Most helpful positive review
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5Tremendous Value
ByLola Levineon 28 September 2014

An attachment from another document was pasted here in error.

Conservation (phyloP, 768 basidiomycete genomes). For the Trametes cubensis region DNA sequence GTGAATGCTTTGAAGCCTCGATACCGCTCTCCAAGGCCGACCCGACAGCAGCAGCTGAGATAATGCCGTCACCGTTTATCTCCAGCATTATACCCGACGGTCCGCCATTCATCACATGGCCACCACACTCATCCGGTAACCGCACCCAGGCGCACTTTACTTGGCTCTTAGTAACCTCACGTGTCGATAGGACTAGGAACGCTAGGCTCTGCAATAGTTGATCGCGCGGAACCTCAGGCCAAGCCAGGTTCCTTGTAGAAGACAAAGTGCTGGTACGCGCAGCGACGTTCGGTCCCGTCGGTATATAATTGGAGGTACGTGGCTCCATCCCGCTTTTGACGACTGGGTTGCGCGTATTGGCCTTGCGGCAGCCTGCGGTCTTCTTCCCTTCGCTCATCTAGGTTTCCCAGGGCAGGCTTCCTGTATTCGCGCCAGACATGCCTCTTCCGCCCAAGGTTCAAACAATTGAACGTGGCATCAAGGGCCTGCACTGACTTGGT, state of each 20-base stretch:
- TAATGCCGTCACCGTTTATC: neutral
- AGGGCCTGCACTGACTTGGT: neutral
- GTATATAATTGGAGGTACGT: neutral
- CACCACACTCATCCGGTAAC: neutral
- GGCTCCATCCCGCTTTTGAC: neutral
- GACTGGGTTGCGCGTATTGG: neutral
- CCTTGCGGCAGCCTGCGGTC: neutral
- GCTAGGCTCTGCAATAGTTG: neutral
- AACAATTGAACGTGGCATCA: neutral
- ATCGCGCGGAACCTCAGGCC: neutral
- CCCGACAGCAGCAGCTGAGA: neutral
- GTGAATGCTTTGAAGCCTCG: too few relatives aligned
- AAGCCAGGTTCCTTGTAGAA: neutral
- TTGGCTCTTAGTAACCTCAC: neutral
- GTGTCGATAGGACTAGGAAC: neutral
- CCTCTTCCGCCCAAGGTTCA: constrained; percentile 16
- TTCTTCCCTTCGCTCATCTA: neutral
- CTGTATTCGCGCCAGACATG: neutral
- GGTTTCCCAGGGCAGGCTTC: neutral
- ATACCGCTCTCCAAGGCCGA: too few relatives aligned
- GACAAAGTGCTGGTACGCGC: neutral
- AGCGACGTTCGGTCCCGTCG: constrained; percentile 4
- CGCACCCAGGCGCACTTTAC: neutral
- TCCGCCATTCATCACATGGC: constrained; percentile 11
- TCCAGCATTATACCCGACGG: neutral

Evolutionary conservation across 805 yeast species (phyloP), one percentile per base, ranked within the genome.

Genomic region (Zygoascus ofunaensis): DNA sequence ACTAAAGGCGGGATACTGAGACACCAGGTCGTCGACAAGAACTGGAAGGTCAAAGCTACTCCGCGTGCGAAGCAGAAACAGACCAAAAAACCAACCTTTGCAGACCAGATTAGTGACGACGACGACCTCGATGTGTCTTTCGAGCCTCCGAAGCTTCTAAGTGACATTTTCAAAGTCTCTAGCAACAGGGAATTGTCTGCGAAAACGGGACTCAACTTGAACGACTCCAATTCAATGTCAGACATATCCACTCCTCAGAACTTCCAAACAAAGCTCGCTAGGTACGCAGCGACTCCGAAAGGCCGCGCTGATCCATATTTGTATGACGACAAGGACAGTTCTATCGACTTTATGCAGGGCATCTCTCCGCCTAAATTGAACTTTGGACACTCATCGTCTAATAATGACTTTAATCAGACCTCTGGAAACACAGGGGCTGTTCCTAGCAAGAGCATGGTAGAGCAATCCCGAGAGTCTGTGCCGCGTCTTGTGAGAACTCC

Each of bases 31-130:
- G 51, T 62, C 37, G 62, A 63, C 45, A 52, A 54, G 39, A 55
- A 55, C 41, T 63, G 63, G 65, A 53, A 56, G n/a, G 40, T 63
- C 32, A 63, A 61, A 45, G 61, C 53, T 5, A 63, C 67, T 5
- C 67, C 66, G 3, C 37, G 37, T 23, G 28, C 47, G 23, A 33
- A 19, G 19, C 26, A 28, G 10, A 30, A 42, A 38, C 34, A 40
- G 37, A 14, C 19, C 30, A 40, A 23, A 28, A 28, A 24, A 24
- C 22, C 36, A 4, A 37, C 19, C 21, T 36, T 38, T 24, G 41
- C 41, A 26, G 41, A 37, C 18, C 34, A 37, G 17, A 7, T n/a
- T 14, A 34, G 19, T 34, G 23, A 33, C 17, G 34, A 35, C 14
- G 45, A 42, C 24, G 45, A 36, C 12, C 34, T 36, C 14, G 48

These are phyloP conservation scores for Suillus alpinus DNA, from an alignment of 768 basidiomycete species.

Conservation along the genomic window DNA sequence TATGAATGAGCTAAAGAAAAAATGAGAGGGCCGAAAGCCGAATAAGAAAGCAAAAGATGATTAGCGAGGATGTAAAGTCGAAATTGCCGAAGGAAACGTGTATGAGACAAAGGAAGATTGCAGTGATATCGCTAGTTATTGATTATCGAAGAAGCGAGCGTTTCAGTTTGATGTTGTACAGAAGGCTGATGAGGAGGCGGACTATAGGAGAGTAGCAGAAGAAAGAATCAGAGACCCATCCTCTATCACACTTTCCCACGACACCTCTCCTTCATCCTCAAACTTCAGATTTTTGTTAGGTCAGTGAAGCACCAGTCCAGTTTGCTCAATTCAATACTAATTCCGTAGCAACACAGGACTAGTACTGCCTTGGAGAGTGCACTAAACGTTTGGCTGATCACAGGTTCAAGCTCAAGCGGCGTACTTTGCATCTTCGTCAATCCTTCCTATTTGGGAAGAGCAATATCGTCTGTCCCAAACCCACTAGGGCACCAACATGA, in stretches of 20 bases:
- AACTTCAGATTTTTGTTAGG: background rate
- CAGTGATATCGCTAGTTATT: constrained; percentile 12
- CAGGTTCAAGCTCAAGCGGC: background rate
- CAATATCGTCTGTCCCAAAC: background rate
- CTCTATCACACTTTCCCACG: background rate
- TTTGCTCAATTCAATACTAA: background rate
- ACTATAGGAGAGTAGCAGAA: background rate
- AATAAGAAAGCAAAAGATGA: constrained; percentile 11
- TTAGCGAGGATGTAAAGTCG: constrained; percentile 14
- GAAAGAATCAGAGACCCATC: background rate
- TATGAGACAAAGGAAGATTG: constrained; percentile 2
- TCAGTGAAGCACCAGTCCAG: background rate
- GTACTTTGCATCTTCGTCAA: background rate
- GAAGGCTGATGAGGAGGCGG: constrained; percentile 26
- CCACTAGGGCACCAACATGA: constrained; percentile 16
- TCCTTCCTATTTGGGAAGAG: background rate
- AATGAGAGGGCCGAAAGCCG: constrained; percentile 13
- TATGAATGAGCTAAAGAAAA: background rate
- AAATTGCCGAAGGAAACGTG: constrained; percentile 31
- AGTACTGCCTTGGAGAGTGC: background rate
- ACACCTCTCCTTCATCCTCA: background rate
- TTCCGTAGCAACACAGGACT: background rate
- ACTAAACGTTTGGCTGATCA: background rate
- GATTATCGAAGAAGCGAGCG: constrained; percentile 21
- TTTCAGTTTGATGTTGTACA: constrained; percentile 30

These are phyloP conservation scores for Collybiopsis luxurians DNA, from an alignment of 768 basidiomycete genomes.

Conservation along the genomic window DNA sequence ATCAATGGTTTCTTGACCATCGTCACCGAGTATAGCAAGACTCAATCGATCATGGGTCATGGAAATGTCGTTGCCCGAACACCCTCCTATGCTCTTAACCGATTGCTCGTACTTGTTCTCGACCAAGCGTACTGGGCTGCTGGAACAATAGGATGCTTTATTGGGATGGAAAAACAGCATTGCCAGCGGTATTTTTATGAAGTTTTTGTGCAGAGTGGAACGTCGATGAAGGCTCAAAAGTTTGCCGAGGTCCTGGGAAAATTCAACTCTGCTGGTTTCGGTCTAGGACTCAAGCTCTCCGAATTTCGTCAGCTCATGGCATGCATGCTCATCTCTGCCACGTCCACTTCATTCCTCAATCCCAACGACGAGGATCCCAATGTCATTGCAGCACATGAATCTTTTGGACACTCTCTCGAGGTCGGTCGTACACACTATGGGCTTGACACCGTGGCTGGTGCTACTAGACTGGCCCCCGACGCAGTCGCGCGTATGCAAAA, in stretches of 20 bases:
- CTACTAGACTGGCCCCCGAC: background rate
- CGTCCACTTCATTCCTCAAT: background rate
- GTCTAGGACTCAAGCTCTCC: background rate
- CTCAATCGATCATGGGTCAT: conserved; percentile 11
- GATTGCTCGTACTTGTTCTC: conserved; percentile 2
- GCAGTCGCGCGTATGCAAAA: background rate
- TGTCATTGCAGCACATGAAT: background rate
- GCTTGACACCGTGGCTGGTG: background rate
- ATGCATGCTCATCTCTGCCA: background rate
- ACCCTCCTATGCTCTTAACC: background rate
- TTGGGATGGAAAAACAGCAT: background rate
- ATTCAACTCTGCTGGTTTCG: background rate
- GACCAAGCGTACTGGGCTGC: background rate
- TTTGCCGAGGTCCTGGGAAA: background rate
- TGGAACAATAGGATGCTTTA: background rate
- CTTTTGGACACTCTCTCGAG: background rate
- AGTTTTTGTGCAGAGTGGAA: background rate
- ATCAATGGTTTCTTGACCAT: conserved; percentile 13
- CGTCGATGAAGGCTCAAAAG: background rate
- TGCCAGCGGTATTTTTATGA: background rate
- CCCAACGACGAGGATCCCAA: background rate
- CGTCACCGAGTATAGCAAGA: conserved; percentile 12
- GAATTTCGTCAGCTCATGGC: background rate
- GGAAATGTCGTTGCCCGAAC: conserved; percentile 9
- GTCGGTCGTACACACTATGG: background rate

I have lots of books on relativity: many at advanced undergraduate level, some graduate level. I learnt GR in the first place by working through the final chapters of Schaum's 'Vector Analysis' - curvilinear co-ordinates and basic tensor analysis before enjoying working through all of Foster and Nightingale's 'Short Course', Schutz's 'First Course in GR' and then progressing to more advanced works. I already had sound basic knowledge of Linear Algebra, Vector Calculus and Differential Equations etc before I started my (independent) study of GR. I have to say I bought Peter Collier's book for two reasons: I was curious to see if it could truly lead a 'mathematical novice' towards an understanding of Einstein's Field Equations and also I was staggered at how inexpensive the book is. Despite the enormity of the intellectual achievement in deriving the field equations in the first place, GR at this level of understanding ( basic derivation and simple applications), from a mathematical viewpoint is rather shallow water and probably accessible to many who might choose to follow the route I took. Peter Collier's book is carefully crafted, beautifully presented and I thoroughly enjoyed reading it from the perspective of someone already familiar with all of the subject matter. Bravo, Peter. I cannot think of £8 better spent by myself on anything ever. Tremendous value for money.It does not pretend to be mathematically rigorous - it covers material in approximately the same depth as Lenny Susskind's entertaining Stanford Physics Lectures, omitting more difficult proofs and not getting bogged down with inappropriate mathematical rigour. I do not see in the reviews yet a delighted 'true mathematical novice' having worked all the way through it. I await this event with continued curiosity. Would Einstein himself have approved of Peter Collier's book? By his own admission never a mathematician, I am quite sure he would have applauded this attempt to bring the awesome General Theory one step closer to the common man.